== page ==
Vespro della Beata Vergine
Reviewed by: Curtis Rogers
Reviewed: 14 December, 2021
Venue: Barbican Hall, London
Perhaps surprisingly, to those who know Christina Pluhar’s interpretations of Baroque and Renaissance music as well as traditional Mediterranean and Latin American folk repertoire, her performance of Monteverdi’s great choral compilation with L’Arpeggiata was generally contemplative and subdued. Certainly the deadening acoustic of the Barbican Hall did no favours for this liturgical music which really needs the ambience of a church or chapel. But fortunately the small forces utilised here (ten singers and twelve instrumentalists – constituting one to a part in the sections with the largest ensembles) implied more the sort of private devotional setting where the music was probably first heard in Mantua, rather than the grander environment of St Mark’s in Venice, where Monteverdi assumed a post shortly after composing the Vespers.
Accordingly there was not much dramatic exploitation of space: the echoes for ‘Audi, coelum’ were enunciated by Nicholas Mulroy from the back of the stage, just as they were for the final “Gloria Patri” of the whole cycle which concludes the Magnificat, though the latter were given so strenuously as to preclude the effect of their coming from a distance. The initial pair of singers in ‘Duo Seraphim’ projected their exquisite suspensions from the nearer stage from which all the singers performed and standing next to the chamber organ, on the other side of which was the third singer for that movement. But otherwise the performers remained close together.
The stately and sober pace of the opening ‘Deus in adiutorium’ set the character for much of what followed, particularly with the choral Psalm settings, where dynamics were kept within a moderate range. More alacrity was introduced for moments of excitement or joy such as in the ‘Laudate pueri’, and the ‘Lauda, Jerusalem’ (initiated by the nimble, syncopated melody enunciated by the cantor); or the confrontation with the Lord’s enemies imagined in the ‘Dixit Dominus’. Rather than crude word-painting, however, these were passages of salient contrast brought in by singers, whilst Pluhar maintained a steady demeanour in her conducting. Although the ‘Nisi Dominus’ was very brisk, its swirling contrapuntal lines were not elucidated as individually distinct strands, with the overall result that it sounded like a hypnotically oscillating, but harmonically static sequence of slower moving chords.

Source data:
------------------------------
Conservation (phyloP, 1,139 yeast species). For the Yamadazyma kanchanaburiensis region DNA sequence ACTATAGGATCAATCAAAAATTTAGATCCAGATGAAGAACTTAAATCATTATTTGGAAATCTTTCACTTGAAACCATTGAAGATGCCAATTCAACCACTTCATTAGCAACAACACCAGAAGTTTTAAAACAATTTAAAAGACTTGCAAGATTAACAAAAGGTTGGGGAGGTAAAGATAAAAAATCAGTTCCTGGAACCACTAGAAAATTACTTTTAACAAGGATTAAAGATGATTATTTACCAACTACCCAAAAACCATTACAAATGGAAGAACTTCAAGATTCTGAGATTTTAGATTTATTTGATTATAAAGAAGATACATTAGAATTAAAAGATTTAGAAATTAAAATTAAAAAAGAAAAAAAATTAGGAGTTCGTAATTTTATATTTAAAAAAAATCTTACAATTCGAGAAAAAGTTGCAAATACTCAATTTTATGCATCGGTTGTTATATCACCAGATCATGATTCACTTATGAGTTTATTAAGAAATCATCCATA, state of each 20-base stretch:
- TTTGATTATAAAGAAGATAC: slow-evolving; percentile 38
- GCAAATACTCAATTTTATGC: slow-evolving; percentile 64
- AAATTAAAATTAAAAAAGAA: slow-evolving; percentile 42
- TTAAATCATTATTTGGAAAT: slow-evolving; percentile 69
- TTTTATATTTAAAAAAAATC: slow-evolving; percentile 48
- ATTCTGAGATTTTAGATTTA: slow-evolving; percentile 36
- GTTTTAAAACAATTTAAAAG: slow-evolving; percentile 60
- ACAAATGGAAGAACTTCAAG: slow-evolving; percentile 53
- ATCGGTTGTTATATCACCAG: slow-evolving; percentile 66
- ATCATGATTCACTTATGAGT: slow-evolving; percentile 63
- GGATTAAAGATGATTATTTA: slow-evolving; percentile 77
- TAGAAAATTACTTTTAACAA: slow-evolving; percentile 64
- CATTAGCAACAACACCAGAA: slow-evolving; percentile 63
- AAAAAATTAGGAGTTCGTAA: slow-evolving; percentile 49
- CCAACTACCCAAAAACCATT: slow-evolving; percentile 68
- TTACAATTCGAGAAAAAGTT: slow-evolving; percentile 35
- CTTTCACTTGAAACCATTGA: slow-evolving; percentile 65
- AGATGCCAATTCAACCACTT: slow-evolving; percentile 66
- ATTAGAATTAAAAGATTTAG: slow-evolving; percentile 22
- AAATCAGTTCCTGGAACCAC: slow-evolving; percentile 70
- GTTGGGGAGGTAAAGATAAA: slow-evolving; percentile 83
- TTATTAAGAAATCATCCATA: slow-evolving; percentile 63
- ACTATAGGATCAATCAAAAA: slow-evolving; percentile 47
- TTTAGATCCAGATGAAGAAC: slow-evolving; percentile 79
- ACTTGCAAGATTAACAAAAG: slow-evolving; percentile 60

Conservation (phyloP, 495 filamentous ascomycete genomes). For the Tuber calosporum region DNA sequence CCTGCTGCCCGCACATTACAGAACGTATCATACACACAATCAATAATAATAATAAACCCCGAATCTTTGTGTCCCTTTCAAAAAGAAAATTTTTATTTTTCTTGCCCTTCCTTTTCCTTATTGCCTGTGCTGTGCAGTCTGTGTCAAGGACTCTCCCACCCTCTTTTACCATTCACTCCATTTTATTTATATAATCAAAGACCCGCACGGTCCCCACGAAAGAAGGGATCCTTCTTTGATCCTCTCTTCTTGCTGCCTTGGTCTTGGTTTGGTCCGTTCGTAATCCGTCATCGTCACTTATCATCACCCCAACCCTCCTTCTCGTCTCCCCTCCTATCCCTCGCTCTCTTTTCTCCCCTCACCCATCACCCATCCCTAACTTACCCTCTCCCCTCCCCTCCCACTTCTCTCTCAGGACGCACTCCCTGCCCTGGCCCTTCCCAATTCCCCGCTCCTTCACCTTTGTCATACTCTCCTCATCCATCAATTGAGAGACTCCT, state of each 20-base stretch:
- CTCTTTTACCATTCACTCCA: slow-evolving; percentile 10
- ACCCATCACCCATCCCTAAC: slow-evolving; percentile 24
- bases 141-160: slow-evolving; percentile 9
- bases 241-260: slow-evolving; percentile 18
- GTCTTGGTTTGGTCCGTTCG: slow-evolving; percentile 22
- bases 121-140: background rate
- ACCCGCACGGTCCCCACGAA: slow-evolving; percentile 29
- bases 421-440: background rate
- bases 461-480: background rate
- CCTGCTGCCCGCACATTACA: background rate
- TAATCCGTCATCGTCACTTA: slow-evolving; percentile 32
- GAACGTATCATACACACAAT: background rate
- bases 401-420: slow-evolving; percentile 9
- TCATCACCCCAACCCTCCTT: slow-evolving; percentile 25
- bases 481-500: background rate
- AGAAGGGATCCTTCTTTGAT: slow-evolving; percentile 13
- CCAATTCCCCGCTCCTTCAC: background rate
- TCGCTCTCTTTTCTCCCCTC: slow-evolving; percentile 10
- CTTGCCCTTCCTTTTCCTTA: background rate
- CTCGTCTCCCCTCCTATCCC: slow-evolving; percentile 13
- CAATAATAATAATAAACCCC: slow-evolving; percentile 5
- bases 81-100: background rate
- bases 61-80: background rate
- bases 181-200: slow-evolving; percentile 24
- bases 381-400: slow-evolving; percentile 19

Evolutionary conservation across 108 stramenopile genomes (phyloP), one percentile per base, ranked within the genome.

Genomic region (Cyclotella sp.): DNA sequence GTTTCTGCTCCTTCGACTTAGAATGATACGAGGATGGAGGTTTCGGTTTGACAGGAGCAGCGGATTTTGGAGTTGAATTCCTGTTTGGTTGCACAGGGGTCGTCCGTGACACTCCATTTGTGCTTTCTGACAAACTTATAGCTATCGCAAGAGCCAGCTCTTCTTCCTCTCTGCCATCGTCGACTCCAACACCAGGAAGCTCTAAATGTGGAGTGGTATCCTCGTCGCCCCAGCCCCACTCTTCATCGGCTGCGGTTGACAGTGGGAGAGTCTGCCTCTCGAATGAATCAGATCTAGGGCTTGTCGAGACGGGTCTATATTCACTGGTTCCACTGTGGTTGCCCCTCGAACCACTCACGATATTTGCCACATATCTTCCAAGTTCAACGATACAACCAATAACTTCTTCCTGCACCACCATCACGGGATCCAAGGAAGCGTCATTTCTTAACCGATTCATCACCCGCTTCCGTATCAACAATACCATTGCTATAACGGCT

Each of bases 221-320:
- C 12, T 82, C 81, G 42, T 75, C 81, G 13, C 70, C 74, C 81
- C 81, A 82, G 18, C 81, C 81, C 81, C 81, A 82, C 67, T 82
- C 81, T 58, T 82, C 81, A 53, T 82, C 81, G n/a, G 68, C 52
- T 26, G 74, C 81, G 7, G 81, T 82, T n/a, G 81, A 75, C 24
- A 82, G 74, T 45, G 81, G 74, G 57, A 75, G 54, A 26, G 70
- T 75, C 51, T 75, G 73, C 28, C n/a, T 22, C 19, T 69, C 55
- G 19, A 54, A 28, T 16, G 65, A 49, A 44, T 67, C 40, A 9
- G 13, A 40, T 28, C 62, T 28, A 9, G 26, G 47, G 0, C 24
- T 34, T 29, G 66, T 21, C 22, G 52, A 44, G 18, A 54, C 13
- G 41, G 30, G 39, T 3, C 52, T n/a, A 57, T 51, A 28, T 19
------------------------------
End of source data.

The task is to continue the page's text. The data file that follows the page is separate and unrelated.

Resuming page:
In general, as an ensemble, the singers sang with a notable degree of fervent sonority which created a sense of ardent devotion, rather than overt drama, underpinned by the well-blended group of instrumentalists of L’Arpeggiata – only occasionally did the trombones stand out with any raucous chordal passages, or the violins come to the fore, in spinning out ebullient lines for the largely instrumental fantasia that is the ‘Sonata sopra Sancta Maria’ for instance.
The Motets alternating with the Psalms were more intimate, sung with quiet attention, even chastely so in the case of the ‘Nigra sum’ and ‘Pulchra es’, despite their texts coming from the Song of Solomon with its erotic imagery. The elegant combining of the two soprano voices in the latter brought it within the world of Couperin’s Tenebrae settings. The plangent intensity of Mulroy’s singing made the most striking effect in the passages for solo voice, or in cutting through when singing with the others.
But on the whole this was very much a collegiate effort by all concerned rather than the opportunity for any solo grandstanding, which came to a relatively more sonorous conclusion with the dignified unfolding of the various sections of the grand concluding Magnificat, all presided over by Pluhar’s calm and discreet authority.